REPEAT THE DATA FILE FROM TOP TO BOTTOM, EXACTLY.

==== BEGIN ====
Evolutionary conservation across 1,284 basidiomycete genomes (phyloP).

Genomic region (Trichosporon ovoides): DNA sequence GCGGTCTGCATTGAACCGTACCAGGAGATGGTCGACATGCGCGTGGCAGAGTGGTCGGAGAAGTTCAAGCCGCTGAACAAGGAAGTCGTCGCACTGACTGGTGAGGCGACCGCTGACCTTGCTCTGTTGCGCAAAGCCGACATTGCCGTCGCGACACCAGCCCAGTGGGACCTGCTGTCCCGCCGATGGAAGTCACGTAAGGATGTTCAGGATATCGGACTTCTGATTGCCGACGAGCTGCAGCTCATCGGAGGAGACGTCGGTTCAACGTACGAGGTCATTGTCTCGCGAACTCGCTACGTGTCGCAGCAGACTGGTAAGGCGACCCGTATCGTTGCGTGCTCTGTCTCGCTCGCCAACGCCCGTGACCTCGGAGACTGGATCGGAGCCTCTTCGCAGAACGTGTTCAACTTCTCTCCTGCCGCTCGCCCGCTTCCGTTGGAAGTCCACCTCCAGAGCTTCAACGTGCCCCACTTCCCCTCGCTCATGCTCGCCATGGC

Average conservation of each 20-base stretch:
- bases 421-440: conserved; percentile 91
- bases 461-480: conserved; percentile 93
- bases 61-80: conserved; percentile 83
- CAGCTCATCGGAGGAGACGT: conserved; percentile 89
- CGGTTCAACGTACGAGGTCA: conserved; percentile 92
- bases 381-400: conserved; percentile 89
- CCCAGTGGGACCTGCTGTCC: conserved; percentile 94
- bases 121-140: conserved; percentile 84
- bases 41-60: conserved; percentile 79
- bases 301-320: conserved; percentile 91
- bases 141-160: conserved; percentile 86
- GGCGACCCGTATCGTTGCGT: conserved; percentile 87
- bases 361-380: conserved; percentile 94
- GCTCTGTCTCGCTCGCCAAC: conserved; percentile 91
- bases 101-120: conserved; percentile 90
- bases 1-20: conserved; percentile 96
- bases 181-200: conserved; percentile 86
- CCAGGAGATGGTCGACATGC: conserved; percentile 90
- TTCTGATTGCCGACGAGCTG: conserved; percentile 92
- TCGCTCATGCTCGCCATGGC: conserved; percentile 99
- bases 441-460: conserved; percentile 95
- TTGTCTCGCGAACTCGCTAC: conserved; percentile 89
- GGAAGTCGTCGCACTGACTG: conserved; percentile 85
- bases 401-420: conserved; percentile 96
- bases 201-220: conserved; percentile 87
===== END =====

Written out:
Evolutionary conservation across 1,284 basidiomycete genomes (phyloP).

Genomic region (Trichosporon ovoides): DNA sequence GCGGTCTGCATTGAACCGTACCAGGAGATGGTCGACATGCGCGTGGCAGAGTGGTCGGAGAAGTTCAAGCCGCTGAACAAGGAAGTCGTCGCACTGACTGGTGAGGCGACCGCTGACCTTGCTCTGTTGCGCAAAGCCGACATTGCCGTCGCGACACCAGCCCAGTGGGACCTGCTGTCCCGCCGATGGAAGTCACGTAAGGATGTTCAGGATATCGGACTTCTGATTGCCGACGAGCTGCAGCTCATCGGAGGAGACGTCGGTTCAACGTACGAGGTCATTGTCTCGCGAACTCGCTACGTGTCGCAGCAGACTGGTAAGGCGACCCGTATCGTTGCGTGCTCTGTCTCGCTCGCCAACGCCCGTGACCTCGGAGACTGGATCGGAGCCTCTTCGCAGAACGTGTTCAACTTCTCTCCTGCCGCTCGCCCGCTTCCGTTGGAAGTCCACCTCCAGAGCTTCAACGTGCCCCACTTCCCCTCGCTCATGCTCGCCATGGC

Average conservation of each 20-base stretch:
- bases 421-440: conserved; percentile 91
- bases 461-480: conserved; percentile 93
- bases 61-80: conserved; percentile 83
- CAGCTCATCGGAGGAGACGT: conserved; percentile 89
- CGGTTCAACGTACGAGGTCA: conserved; percentile 92
- bases 381-400: conserved; percentile 89
- CCCAGTGGGACCTGCTGTCC: conserved; percentile 94
- bases 121-140: conserved; percentile 84
- bases 41-60: conserved; percentile 79
- bases 301-320: conserved; percentile 91
- bases 141-160: conserved; percentile 86
- GGCGACCCGTATCGTTGCGT: conserved; percentile 87
- bases 361-380: conserved; percentile 94
- GCTCTGTCTCGCTCGCCAAC: conserved; percentile 91
- bases 101-120: conserved; percentile 90
- bases 1-20: conserved; percentile 96
- bases 181-200: conserved; percentile 86
- CCAGGAGATGGTCGACATGC: conserved; percentile 90
- TTCTGATTGCCGACGAGCTG: conserved; percentile 92
- TCGCTCATGCTCGCCATGGC: conserved; percentile 99
- bases 441-460: conserved; percentile 95
- TTGTCTCGCGAACTCGCTAC: conserved; percentile 89
- GGAAGTCGTCGCACTGACTG: conserved; percentile 85
- bases 401-420: conserved; percentile 96
- bases 201-220: conserved; percentile 87